Patient satisfaction and the impact of written material about postpartum contraceptive decisions

Lisa K. Johnson, Alison Edelman, Jeffrey Jensen

Research output: Contribution to journalArticlepeer-review

33 Scopus citations


OBJECTIVE: The purpose of this study was to evaluate the impact of written educational material about patient satisfaction and decision-making regarding postpartum contraception. STUDY DESIGN: Baseline patient satisfaction and effectiveness of contraceptive counseling on a postpartum unit was evaluated with the use of a self-administered questionnaire. Data were compared with patients who received additional comprehensive written educational material during their postpartum hospitalization. RESULTS: A total of 109 women participated in the study (control subjects, 53; intervention group, 56). Demographics and patient satisfaction with contraceptive counseling were similar between groups. Thirty-four percent of the control subjects reported having received some sort of written information; all women in the intervention group received a standardized comprehensive booklet of information during their postpartum stay (P < .01). Among the women who received written information, the intervention group was more likely to state that written material contributed to their ultimate choice in birth control (P < .01). CONCLUSION: The postpartum distribution of written material about contraceptive options increases a woman's ability to make an informed decision regarding birth control.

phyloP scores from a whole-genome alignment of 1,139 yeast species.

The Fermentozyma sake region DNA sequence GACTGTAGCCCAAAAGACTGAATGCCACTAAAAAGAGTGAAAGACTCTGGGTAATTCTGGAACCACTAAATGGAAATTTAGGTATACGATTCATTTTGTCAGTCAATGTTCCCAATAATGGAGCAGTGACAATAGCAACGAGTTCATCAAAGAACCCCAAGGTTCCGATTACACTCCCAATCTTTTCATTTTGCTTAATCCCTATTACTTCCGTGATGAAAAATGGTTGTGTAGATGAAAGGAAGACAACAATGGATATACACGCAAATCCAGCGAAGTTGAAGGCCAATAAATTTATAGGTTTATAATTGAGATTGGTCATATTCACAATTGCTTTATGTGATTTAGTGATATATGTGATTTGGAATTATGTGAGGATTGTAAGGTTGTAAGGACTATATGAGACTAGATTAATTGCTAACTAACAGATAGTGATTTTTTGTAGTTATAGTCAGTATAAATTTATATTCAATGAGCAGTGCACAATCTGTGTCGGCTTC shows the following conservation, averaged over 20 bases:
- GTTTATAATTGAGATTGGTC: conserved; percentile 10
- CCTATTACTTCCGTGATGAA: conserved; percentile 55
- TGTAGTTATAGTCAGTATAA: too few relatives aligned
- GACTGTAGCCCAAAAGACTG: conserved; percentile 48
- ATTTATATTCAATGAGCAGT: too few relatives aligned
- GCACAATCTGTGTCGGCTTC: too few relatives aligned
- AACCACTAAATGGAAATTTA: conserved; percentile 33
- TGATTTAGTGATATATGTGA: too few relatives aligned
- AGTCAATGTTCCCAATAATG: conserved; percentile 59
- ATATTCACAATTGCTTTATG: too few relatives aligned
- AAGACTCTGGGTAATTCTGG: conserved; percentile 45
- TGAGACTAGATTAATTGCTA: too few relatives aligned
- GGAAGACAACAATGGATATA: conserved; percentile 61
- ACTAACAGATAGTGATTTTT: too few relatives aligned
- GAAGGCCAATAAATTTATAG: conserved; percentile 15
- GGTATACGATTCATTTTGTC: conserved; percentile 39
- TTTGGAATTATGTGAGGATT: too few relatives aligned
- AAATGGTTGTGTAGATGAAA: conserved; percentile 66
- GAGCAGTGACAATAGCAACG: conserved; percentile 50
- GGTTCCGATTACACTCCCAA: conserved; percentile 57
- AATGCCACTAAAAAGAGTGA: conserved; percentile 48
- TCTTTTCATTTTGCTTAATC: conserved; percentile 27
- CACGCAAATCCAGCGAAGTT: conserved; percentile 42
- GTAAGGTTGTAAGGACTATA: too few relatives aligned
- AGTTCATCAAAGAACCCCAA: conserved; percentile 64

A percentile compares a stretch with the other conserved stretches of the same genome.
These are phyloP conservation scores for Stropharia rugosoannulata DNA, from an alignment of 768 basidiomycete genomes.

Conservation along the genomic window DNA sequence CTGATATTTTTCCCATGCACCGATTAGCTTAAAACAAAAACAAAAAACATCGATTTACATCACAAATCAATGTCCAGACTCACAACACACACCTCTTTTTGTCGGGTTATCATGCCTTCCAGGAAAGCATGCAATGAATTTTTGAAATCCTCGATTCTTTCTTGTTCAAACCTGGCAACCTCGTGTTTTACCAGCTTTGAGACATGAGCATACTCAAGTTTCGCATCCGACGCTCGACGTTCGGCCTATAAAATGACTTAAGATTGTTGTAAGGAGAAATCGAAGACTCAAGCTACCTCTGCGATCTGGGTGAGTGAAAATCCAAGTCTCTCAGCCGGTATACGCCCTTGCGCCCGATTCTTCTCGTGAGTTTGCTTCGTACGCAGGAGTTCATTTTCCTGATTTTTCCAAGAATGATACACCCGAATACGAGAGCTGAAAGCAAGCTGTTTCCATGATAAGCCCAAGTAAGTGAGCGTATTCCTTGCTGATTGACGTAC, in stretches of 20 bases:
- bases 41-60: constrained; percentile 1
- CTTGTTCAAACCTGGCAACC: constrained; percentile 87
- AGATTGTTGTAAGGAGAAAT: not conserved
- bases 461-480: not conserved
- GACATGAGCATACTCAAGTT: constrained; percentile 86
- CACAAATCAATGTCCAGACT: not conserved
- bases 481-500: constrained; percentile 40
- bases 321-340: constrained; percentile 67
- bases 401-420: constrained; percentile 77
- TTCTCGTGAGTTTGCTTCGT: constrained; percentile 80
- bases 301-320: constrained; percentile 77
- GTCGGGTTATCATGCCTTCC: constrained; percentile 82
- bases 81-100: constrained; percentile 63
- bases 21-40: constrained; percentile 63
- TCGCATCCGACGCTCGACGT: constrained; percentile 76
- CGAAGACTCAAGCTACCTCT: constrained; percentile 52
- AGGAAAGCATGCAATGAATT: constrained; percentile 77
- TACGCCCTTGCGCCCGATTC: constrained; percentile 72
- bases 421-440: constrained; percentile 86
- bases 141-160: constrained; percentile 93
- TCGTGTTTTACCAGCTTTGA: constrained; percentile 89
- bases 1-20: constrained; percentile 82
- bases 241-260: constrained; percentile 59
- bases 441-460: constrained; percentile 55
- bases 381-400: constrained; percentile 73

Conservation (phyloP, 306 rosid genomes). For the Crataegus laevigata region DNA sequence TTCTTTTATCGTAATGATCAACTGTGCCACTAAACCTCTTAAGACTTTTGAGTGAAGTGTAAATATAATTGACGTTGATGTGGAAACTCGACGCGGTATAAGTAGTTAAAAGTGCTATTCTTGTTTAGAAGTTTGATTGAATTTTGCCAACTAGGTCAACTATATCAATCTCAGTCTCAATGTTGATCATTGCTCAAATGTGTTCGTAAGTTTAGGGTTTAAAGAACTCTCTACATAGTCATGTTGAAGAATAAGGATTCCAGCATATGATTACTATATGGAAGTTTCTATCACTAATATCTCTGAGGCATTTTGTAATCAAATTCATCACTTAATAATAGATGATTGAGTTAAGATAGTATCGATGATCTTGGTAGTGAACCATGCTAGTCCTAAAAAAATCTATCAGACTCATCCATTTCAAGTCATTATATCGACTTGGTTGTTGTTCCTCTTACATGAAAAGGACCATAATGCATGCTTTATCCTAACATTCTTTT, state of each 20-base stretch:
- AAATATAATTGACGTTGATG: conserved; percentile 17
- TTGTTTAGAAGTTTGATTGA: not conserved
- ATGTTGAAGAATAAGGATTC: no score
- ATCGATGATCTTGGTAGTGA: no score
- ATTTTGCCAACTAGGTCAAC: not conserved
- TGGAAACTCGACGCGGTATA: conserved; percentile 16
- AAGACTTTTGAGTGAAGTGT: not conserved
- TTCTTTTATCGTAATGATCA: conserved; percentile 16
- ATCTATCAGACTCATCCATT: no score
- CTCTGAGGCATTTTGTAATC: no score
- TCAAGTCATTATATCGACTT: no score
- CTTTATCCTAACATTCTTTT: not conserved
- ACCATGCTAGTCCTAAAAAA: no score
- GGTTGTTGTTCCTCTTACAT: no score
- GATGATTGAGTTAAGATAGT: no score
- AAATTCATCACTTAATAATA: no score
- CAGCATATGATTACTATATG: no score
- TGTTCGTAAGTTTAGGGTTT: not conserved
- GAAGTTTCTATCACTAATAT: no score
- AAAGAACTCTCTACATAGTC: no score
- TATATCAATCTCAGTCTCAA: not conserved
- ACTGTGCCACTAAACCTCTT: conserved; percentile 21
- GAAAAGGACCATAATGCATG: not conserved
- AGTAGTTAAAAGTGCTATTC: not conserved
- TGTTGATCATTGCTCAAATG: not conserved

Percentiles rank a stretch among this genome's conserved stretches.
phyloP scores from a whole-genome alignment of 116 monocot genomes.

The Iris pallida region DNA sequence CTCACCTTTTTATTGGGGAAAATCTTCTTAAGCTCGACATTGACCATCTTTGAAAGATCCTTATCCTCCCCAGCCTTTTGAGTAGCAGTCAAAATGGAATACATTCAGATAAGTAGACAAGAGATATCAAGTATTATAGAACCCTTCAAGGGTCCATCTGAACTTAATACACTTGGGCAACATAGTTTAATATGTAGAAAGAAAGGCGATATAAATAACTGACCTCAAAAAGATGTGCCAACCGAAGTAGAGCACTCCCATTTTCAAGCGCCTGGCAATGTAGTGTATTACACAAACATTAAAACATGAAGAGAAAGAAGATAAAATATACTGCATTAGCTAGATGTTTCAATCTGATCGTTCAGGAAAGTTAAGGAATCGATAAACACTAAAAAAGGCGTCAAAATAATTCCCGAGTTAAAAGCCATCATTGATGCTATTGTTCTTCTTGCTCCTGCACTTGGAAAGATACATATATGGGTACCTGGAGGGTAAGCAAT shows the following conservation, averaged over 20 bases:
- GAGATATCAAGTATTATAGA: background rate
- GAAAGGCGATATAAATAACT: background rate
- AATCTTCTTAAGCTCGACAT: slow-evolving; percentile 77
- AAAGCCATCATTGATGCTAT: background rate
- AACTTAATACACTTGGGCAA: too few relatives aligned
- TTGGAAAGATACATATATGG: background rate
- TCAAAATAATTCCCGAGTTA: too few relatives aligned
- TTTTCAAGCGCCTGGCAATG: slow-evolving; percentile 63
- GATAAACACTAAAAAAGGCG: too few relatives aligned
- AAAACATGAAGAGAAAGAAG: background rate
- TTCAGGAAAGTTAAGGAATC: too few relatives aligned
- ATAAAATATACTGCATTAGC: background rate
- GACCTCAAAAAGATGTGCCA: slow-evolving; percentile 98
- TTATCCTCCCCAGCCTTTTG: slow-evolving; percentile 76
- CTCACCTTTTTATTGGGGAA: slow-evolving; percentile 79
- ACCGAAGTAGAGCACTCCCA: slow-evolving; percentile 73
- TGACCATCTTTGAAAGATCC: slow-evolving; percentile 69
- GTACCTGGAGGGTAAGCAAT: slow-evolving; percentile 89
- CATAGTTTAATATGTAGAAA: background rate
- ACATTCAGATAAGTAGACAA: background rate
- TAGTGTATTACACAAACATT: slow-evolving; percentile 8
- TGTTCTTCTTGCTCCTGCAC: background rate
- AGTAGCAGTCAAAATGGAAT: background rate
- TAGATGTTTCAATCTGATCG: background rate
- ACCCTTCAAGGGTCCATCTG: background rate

Original languageEnglish (US)
Pages (from-to)1202-1204
Number of pages3
JournalAmerican journal of obstetrics and gynecology
Issue number5
StatePublished - May 1 2003


  • Contraception
  • Patient satisfaction
  • Postpartum

ASJC Scopus subject areas

  • Obstetrics and Gynecology


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